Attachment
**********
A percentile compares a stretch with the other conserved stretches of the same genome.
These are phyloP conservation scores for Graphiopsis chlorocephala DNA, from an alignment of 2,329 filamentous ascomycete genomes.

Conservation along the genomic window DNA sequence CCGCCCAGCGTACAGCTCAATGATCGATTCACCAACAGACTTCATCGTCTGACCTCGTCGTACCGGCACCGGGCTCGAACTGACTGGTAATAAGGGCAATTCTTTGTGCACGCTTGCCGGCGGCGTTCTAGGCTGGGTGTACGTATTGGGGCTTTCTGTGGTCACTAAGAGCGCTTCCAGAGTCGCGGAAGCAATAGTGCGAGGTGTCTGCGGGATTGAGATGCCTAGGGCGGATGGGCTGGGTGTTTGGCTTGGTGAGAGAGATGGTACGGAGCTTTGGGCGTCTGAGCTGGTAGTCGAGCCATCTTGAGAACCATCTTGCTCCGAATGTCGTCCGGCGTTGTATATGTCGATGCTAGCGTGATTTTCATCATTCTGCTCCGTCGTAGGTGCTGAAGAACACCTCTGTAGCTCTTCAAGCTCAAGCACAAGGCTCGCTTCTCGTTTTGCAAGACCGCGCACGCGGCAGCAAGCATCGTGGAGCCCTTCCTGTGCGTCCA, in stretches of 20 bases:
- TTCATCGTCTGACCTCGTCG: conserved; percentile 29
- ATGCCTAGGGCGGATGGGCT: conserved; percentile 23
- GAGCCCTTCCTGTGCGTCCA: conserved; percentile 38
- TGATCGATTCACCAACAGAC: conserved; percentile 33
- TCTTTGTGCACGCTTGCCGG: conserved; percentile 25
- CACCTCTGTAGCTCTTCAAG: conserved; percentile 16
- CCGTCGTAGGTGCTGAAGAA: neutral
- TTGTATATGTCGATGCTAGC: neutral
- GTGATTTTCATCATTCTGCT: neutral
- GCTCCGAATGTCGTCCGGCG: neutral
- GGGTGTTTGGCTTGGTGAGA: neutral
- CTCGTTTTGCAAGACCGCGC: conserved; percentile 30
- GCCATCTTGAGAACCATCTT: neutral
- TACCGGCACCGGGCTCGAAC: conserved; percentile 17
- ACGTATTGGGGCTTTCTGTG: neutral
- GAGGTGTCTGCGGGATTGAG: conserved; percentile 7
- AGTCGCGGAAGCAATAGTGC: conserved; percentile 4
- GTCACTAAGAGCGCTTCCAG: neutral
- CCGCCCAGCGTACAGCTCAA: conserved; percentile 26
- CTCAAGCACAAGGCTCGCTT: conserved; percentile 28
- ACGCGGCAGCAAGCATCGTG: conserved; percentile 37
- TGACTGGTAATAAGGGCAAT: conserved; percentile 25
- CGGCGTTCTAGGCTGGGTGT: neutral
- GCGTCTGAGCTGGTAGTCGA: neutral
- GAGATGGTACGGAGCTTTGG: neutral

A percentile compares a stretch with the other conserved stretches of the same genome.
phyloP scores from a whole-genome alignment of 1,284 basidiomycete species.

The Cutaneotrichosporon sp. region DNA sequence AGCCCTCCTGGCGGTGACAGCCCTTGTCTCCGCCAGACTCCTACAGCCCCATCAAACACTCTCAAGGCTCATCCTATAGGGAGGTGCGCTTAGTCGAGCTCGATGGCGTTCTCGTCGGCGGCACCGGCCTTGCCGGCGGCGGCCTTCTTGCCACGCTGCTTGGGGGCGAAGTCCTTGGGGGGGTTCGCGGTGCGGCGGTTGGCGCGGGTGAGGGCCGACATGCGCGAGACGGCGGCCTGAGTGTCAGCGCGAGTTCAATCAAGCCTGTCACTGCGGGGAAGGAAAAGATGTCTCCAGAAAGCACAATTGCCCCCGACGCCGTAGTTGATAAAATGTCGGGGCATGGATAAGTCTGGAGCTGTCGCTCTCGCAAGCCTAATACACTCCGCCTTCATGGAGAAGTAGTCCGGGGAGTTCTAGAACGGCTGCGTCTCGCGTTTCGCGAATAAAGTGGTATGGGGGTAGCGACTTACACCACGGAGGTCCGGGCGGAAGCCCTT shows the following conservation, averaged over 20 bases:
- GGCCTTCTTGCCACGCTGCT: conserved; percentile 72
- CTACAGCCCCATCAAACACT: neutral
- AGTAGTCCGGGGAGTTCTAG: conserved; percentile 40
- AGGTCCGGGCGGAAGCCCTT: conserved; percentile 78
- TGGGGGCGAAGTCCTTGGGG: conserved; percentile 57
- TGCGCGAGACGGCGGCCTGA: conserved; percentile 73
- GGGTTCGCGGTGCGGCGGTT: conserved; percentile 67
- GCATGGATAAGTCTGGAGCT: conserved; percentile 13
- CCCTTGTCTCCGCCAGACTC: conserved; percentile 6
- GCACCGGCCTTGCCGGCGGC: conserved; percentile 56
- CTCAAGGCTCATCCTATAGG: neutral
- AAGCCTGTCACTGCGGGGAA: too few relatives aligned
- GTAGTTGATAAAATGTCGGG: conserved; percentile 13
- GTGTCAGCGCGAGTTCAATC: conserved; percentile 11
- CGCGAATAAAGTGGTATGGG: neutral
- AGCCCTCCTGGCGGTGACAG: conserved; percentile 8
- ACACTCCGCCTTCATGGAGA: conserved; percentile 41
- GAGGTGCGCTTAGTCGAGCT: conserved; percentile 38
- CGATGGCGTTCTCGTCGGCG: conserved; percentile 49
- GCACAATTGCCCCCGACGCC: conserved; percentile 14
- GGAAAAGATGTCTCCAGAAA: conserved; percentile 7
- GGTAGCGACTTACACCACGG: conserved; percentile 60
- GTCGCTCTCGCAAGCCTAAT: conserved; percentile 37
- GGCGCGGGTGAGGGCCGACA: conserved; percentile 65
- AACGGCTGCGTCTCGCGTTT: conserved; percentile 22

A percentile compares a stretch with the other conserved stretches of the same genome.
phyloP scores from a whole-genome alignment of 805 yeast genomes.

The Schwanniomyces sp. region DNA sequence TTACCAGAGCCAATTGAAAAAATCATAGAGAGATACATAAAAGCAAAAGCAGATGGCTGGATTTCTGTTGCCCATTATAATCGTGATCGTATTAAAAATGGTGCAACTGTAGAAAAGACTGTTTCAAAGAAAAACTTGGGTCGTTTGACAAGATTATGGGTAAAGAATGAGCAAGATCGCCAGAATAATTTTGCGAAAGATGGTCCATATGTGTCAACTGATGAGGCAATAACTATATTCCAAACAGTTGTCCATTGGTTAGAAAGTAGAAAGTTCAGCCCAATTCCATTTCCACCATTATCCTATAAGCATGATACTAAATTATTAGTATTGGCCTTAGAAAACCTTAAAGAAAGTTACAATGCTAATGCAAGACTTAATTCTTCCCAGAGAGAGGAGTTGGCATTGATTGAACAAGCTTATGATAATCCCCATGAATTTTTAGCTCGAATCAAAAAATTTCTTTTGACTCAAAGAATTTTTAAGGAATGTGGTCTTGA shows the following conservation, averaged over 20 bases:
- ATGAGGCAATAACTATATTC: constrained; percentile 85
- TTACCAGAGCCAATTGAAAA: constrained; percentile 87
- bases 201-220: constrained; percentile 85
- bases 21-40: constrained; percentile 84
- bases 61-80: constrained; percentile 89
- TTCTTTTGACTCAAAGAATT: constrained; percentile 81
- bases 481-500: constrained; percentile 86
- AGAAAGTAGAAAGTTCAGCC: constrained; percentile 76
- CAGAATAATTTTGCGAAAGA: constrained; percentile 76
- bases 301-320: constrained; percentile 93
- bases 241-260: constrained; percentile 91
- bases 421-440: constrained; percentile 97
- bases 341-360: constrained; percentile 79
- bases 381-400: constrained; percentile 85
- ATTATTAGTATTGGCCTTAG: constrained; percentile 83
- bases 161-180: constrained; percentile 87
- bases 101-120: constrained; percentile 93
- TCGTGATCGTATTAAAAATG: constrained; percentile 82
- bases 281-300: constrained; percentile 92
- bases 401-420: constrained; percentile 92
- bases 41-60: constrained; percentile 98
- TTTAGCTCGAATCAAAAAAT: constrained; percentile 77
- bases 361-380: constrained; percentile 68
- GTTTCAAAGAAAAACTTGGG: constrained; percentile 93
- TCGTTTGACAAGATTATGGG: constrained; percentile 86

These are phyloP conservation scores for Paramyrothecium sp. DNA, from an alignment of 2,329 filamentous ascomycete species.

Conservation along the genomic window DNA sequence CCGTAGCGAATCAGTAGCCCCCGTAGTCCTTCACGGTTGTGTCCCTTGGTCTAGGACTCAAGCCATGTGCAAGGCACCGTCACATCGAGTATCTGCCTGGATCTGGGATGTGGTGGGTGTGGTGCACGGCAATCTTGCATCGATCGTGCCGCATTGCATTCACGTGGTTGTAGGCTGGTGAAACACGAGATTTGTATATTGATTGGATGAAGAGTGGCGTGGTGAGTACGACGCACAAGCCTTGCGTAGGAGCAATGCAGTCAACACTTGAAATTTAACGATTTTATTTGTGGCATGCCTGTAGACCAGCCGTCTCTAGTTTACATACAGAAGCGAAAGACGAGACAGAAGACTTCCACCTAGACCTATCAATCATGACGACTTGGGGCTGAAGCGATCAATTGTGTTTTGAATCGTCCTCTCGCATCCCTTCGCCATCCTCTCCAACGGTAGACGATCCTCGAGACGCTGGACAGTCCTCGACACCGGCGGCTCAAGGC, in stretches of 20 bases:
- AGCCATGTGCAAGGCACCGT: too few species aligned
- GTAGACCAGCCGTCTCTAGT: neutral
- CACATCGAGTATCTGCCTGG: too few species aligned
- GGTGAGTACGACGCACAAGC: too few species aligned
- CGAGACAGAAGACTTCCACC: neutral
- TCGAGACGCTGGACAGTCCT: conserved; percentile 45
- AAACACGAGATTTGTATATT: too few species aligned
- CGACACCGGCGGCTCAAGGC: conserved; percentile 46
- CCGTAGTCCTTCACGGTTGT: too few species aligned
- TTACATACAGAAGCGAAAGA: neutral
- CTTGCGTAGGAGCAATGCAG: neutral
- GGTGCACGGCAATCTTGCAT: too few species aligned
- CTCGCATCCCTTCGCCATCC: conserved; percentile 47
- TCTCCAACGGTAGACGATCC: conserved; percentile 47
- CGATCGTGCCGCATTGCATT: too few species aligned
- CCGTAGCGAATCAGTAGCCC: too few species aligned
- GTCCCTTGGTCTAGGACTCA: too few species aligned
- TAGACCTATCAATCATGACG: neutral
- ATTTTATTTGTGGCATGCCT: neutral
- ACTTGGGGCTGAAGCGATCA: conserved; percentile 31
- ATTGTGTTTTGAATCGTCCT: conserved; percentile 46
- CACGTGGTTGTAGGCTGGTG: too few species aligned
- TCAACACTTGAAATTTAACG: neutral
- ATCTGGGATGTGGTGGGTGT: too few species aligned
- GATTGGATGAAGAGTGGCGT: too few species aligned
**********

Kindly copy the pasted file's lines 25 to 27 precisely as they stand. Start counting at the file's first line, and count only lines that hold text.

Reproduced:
- TGACTGGTAATAAGGGCAAT: conserved; percentile 25
- CGGCGTTCTAGGCTGGGTGT: neutral
- GCGTCTGAGCTGGTAGTCGA: neutral